Also disconcerting is that two-thirds of their revenue at the American Red Cross comes from blood services. But how much of that revenue goes back into blood services, or go to subsidize disaster-relief efforts? They don’t know, because of a antiquated financial systems.

Vampires in Canada
There are a lot of similarities between this story and Canada’s tainted blood scandal involving the Canadian Red Cross, which came to a head during public hearings fifteen years ago. The phrasing of the New York Times article suggests the Canadian Red Cross chose to break off its blood services operations, but they were forced out. The only choice they were given was whether to stay involved to help in promoting blood donations, but they decided to break all ties given the bad press and mismanagement.

The old blood services run by the Canadian Red Cross was plagued with non-professional committees that “took a long time to absorb new information.” But when Canadian Blood Services took over collection and distribution of blood products, Health Canada was put to the task of “strengthen[ing] the regulatory role with better resources, integrated data collection and analysis, and being more aggressive in raising standards.”

Health Canada organized a working group “to develop a plan and design a program for a comprehensive blood surveillance system for Canada.” The emphasis is clear from their final report in 1999—data collection and management. Previous focus was on data collection for operational rather than surveillance purposes. As a result of this focus, and a lack of standardization and integration between organizations and jurisdictions, a lot of important data was not being collected.

It’s time Americans demand their blood services be separated from the Red Cross and its bias towards disaster relief. Blood services should be managed by appropriately trained health professionals, with strong ties to federal regulators. Being at arms length from the government, yet closely tied with Heatlh Canada, has allowed Canadian Blood Services to increase standards in ways that could never have been achieved through the Red Cross.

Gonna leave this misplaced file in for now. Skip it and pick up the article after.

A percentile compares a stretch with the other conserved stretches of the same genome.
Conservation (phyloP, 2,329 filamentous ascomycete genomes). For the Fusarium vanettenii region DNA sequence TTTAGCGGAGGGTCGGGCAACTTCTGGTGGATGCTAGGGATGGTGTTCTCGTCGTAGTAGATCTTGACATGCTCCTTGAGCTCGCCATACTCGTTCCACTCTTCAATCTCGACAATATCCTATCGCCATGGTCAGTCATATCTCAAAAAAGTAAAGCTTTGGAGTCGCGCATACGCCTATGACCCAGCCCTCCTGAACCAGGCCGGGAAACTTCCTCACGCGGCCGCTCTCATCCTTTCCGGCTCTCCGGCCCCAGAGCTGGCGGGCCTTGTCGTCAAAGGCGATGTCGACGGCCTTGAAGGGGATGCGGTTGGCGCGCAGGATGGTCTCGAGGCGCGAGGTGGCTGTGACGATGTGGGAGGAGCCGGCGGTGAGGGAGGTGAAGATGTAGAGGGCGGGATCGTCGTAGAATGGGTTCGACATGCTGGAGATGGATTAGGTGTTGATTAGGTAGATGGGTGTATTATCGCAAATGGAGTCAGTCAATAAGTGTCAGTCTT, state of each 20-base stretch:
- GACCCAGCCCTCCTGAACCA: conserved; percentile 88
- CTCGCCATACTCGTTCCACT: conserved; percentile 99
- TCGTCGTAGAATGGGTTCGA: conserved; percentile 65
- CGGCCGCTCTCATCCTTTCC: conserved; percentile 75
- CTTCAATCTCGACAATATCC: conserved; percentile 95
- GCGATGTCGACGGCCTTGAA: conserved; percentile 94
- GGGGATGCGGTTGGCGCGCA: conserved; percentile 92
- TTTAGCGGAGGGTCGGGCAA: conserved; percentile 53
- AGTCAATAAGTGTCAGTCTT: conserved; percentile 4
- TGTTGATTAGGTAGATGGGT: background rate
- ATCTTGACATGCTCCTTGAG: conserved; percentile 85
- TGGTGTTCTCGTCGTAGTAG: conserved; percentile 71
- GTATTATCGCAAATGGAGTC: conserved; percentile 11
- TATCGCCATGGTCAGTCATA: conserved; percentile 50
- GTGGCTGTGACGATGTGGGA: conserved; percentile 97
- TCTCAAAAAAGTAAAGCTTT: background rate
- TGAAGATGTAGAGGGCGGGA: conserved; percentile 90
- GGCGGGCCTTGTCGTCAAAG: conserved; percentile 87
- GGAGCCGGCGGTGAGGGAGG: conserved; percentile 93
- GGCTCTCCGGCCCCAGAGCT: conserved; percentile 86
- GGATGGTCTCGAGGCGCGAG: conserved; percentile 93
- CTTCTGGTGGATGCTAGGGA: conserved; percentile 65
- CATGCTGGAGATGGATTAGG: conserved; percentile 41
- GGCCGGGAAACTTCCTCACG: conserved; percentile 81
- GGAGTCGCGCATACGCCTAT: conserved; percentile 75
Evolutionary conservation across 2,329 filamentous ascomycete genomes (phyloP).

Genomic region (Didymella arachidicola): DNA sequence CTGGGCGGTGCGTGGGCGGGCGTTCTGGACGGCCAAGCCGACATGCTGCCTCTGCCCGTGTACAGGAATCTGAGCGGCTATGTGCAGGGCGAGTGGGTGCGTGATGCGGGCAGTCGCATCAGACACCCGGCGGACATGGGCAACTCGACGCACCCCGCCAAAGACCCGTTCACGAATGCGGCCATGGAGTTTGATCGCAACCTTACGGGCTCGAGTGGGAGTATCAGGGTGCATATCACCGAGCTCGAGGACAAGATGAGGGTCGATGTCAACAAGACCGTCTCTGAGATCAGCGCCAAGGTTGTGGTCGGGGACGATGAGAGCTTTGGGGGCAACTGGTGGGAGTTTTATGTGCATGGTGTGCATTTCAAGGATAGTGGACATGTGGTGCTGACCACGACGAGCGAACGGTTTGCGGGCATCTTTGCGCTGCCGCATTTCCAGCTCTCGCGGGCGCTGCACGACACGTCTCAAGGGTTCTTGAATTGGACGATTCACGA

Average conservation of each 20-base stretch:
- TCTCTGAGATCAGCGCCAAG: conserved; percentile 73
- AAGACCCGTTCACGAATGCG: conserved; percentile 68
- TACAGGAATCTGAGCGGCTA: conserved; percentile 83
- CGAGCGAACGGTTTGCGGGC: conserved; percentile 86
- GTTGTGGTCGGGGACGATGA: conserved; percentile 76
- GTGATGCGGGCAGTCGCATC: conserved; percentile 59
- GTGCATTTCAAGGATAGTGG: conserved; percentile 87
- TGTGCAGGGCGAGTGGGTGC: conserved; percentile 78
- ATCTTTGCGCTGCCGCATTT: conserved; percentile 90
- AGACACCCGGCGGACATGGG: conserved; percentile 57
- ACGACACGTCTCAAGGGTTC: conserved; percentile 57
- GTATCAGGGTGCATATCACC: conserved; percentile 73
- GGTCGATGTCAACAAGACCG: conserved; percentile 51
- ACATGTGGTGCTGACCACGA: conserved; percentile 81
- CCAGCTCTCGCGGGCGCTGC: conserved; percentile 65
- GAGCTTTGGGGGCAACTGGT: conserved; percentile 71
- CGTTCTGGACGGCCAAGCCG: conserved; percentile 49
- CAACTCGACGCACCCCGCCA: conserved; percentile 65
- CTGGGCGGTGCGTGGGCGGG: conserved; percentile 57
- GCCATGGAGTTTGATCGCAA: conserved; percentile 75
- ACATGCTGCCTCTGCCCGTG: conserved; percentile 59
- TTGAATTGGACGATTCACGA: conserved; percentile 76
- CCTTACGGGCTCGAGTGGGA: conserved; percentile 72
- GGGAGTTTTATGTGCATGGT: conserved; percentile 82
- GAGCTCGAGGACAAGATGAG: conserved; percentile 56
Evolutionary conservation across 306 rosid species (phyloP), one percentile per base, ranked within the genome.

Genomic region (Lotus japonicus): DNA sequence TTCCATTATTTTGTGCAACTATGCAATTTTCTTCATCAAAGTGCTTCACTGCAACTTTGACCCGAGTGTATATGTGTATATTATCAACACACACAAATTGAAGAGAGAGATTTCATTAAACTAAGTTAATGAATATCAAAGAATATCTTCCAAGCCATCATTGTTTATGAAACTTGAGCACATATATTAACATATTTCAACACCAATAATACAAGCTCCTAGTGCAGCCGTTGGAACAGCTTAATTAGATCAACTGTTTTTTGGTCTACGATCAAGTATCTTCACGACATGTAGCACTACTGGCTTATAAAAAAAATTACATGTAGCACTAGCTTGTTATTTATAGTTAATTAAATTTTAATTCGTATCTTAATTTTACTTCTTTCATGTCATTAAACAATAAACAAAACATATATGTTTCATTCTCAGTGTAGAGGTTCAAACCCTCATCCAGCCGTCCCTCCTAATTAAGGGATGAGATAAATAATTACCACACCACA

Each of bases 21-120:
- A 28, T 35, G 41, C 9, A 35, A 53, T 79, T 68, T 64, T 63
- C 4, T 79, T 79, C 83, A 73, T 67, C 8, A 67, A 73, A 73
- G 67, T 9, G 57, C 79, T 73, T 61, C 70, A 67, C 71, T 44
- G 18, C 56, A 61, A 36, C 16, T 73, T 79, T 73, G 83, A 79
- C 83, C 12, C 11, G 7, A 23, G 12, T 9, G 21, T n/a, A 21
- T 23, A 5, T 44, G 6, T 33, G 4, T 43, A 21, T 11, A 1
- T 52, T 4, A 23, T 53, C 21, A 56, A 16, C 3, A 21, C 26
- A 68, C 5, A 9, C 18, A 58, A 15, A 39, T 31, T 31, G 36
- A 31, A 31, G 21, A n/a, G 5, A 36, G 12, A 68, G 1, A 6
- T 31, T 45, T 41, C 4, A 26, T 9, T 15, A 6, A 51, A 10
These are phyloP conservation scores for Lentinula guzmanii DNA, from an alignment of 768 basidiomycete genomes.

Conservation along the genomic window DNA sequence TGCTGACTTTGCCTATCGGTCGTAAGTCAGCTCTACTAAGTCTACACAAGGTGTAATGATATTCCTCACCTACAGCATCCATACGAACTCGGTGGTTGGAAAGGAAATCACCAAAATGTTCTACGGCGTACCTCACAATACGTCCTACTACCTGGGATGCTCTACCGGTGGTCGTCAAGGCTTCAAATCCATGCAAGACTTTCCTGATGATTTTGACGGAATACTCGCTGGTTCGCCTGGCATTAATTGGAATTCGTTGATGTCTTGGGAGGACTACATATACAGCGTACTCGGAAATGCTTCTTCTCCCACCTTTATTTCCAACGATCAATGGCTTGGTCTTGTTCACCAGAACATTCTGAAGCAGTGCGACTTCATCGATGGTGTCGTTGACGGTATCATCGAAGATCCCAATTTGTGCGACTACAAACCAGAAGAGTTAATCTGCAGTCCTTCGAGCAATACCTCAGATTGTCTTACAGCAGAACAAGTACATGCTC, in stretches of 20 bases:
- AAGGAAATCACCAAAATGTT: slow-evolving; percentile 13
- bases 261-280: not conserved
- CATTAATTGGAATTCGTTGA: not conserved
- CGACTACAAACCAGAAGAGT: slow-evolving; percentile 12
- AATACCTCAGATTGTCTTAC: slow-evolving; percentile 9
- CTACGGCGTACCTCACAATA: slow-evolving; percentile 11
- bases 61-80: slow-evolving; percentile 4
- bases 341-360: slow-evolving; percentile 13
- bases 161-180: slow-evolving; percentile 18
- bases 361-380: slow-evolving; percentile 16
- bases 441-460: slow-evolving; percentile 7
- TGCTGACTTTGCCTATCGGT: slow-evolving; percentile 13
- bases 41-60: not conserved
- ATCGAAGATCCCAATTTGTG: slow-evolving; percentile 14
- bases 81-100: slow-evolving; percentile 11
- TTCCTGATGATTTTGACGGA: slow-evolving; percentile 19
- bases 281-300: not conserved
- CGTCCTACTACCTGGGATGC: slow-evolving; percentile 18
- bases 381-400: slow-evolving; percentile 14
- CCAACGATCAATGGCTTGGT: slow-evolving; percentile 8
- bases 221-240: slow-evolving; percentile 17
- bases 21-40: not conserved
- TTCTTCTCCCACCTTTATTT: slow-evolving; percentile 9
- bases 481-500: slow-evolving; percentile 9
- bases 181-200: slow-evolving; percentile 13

Bayesian and the brain

In news on 4 June 2008 at 3:48 pm

Researchers in computational neuroscience want to come up with a single theory to explain how the brain works—Bayesian statistics may provide the answer.  An article in NewScientist asks: Is this a unified theory of the brain? (although a subscription to NewScientist is required to access the article, the Mind Hacks blog found a link to a copy of the article posted elsewhere).

Neuroscientist Karl Friston and his colleagues have proposed a mathematical law that some are claiming is the nearest thing yet to a grand unified theory of the brain. From this single law, Friston’s group claims to be able to explain almost everything about our grey matter. […]

Friston’s ideas build on an existing theory known as the “Bayesian brain”, which conceptualises the brain as a probability machine that constantly makes predictions about the world and then updates them based on what it senses.

The article goes on to explain the Bayesian brain and how it is a group of related approaches that use Bayesian probability theory to understand different aspects of brain function.  What Friston has done is introduce the framework for a “unifying theory”—a theory that ties everything together—using the idea of a prediction error (to minimize surprise) as “free energy”.  Friston describes the theory as follows:

In short, everything that can change in the brain will change to suppress prediction errors, from the firing of neurons to the wiring between them, and from the movements of our eyes to the choices we make in daily life.

Many researches aren’t yet convinced that the theory will be unifying—although they aren’t denying the possibility—and concerns have been raised that the theory may not be testable or be used to build machines that mimic the brain.  But experiments are being proposed to help advance and prove the theory, and many agree that it has tremendous potential.